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You say you want resolution? The whole world is watching these digicams.


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Old July 17th, 2004, 10:45 PM   #1
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the digital SLR crop factor - how to kill it

Anyone get annoyed with the "crop" factor your DSLR gives you? I hate having a $600 Canon 28-135mm IS lens and I get about a 50mm wide shot - I have searched the net high and low with no results for an optical adaptor to squeeze the image to fit the chip in our cameras - NOTHING - why? Does this really me we have no options? Someone must have built an optical adaptor for this..if not the first person to do so will BANK big..EVERYONE needs this for DSLR....ideas group??
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Old July 18th, 2004, 02:09 AM   #2
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Any adapter would reduce optical quality and there is no room to spare at this level of chip resolution. You can get away with relay lenses etc in video because the lenses usually far out perform the chips. A moderate softening is barely noticed, if noticed at all. In still photography many lenses are the the very limit because chip resolution is so high. Some lenses are only providing adequate resolution because of the crop factor.
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Old July 18th, 2004, 09:13 AM   #3
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6 megapixel is the lim of good glass?? i don't think so
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Old July 18th, 2004, 10:39 AM   #4
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No, it's the line of mediocre glass. Good glass reaches it's limits at about 11Mp and only the finest glass exceeds that.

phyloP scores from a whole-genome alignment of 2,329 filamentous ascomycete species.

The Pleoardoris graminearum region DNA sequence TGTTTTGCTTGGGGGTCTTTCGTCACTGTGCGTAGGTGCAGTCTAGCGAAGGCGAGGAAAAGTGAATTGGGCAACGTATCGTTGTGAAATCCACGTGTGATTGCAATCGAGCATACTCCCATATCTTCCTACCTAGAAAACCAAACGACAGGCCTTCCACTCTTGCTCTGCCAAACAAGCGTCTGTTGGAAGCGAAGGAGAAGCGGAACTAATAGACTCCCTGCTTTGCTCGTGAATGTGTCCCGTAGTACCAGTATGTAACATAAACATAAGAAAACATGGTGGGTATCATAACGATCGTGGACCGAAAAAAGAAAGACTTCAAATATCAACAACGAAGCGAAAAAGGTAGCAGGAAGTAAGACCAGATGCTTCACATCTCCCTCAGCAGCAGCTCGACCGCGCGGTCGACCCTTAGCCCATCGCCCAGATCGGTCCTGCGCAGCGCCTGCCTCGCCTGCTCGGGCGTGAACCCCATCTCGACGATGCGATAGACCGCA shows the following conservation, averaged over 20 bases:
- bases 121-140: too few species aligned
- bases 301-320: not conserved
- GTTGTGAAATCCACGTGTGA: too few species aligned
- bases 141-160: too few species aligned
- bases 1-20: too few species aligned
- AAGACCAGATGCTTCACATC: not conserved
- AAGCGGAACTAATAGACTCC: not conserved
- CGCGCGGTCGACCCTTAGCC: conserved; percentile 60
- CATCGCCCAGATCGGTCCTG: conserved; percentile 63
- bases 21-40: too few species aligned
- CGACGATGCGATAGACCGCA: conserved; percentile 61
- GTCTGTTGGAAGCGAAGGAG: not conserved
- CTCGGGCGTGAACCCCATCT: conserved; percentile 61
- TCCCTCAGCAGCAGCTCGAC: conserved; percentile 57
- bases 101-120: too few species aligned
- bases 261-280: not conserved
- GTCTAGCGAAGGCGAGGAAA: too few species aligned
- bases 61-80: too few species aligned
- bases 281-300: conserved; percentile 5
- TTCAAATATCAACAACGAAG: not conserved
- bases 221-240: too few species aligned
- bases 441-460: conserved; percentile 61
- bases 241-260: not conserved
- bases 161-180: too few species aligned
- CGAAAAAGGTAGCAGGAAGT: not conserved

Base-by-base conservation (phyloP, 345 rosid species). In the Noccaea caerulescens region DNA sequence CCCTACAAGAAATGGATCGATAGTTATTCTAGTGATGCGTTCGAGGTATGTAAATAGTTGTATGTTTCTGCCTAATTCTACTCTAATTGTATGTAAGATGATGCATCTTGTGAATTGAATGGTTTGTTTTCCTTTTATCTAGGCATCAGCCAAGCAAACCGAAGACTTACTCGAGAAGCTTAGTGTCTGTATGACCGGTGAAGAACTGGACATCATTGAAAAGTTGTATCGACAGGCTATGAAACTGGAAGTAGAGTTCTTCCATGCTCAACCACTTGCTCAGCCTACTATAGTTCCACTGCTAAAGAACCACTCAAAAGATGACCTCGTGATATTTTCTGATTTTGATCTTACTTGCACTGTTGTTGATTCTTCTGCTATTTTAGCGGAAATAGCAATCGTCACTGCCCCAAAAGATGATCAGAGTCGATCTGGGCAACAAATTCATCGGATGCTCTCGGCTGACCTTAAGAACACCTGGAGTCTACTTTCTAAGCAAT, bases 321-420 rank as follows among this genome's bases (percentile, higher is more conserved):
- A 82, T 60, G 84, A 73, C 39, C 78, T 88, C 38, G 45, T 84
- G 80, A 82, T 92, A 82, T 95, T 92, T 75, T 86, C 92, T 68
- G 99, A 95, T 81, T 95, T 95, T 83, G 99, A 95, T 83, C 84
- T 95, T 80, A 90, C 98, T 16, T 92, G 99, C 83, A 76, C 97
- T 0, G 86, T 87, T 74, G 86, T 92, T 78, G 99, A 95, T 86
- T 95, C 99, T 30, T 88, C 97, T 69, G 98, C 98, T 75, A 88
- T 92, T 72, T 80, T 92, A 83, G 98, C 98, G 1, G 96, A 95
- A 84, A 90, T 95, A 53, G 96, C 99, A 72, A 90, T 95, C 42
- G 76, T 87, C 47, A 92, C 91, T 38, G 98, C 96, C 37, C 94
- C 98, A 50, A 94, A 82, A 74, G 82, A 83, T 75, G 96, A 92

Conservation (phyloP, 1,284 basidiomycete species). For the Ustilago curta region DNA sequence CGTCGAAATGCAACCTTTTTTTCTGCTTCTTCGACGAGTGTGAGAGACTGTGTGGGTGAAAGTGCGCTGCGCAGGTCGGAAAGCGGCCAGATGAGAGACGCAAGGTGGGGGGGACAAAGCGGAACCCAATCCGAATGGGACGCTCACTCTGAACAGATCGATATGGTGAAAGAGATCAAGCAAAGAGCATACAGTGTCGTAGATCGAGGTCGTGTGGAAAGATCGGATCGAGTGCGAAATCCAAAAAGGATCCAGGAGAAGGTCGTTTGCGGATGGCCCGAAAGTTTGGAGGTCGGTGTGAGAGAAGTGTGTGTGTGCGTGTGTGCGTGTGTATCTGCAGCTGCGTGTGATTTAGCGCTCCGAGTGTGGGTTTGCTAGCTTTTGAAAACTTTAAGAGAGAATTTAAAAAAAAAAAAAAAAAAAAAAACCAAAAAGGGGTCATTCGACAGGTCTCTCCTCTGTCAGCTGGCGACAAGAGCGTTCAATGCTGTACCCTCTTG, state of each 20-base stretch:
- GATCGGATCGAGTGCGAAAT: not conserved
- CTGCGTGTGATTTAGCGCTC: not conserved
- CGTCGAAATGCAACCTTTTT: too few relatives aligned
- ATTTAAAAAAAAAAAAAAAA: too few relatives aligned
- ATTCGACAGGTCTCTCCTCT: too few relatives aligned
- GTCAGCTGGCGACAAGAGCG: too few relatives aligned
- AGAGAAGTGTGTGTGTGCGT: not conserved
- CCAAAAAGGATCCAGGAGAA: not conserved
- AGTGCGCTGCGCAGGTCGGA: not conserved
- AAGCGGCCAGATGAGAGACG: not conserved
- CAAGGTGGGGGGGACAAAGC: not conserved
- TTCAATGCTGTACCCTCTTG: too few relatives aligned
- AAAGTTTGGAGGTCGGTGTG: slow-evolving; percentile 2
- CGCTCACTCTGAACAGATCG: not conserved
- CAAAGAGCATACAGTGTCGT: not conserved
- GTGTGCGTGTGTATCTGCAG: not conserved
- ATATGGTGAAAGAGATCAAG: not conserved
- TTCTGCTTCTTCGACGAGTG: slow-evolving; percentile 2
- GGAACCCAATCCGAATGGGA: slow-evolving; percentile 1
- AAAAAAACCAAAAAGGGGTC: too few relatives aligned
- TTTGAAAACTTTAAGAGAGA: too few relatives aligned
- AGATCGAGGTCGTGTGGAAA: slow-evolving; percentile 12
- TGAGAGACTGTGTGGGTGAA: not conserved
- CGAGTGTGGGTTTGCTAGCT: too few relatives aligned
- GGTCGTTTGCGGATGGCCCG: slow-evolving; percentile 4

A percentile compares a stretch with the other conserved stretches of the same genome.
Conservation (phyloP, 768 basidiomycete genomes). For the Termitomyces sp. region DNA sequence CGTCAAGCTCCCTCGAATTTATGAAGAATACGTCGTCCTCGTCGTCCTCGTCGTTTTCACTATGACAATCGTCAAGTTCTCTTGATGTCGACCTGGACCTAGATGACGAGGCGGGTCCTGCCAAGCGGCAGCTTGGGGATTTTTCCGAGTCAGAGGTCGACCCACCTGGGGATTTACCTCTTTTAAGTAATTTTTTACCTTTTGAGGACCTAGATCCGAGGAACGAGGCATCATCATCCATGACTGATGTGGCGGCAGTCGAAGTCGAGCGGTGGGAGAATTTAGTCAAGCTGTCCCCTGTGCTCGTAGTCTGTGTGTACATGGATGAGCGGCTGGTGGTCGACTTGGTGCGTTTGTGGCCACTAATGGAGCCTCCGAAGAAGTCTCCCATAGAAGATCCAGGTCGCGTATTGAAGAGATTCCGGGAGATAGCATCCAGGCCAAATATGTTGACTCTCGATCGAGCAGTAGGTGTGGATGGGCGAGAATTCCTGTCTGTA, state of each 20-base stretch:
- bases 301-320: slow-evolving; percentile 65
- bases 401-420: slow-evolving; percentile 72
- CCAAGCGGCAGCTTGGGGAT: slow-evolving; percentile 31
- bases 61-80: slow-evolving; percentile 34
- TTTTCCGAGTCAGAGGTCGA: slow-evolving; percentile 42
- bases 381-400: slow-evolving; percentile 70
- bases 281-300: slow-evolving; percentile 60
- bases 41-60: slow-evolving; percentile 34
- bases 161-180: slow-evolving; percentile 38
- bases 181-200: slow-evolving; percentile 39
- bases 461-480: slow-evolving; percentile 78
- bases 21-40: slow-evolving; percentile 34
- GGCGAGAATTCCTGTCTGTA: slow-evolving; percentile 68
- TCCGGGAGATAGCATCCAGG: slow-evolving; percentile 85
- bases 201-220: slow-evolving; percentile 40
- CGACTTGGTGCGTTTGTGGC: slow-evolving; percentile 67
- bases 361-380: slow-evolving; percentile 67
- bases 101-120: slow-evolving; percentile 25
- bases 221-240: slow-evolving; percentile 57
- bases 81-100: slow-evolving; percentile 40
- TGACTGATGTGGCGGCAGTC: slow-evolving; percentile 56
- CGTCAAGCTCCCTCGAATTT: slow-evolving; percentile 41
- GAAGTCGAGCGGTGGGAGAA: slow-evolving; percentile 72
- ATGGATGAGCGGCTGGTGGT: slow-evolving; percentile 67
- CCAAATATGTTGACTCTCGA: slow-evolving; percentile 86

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Old July 18th, 2004, 10:59 AM   #5
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so does my new sigma DC 18-50mm zoom have a limit of 6mp? it shure looks sharp
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Old July 18th, 2004, 11:08 AM   #6
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I suspect on the 1Ds (11mp) it won't look too sharp, especially at the wide end. Many Canon users are adopting Ziess glass for the wide end of the spectrum. The standard Canon glass, including L series, is not really up to the demands of 11MP when something below 24mm is required.
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Old July 21st, 2004, 08:42 PM   #7
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hmmm...so by saying that your telling me that 11mp has MORE data then 35mm film? lots of people would not like to hear that....could it be true?? better then 35??? this would prove it if the glass from canon is not good enough...hmmm food for thought....would that make the 10D about even with 35mm resolution?
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Old July 21st, 2004, 08:52 PM   #8
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The 10D has more usable resolution. More usable because there is virtually no noise. Now matter how hard you look, there is no "grain free" film. It might be fine grain or even very fine grain. But ultimately the grain hurts the resolution and put s the 10D on par with 35mm film.

Here's a good comparison, with all the math, to back it up.
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Old July 21st, 2004, 09:23 PM   #9
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one important by product of the crop factor is your using the sweetest part of the lens so you can get away with buying cheaper lenses that normaly go soft around the edges...

of course getting good wides will cost you
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Old July 26th, 2004, 02:51 AM   #10
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I shoot with Nikon digital and film gear. My favorite lens is the 20mm f/2.8 Nikkor and when I first mounted it on my new DSLR and looked through the viewfinder it was not so cool looking any more at its week 30mm equivalent. The solution, DX lenses. These lenses have a smaller image circle to accommodate the 1.5X crop that is present in the Nikon DSLR’s. The other day I tried a 12-24 DX lens on my camera and immediately fell in love. At last I can see what I once saw with my 20mm saw when mounted on my F100 Film camera. I am not sure if canon have an equivalent to the Nikon DX lenses although I do know that Sigma have them.

A
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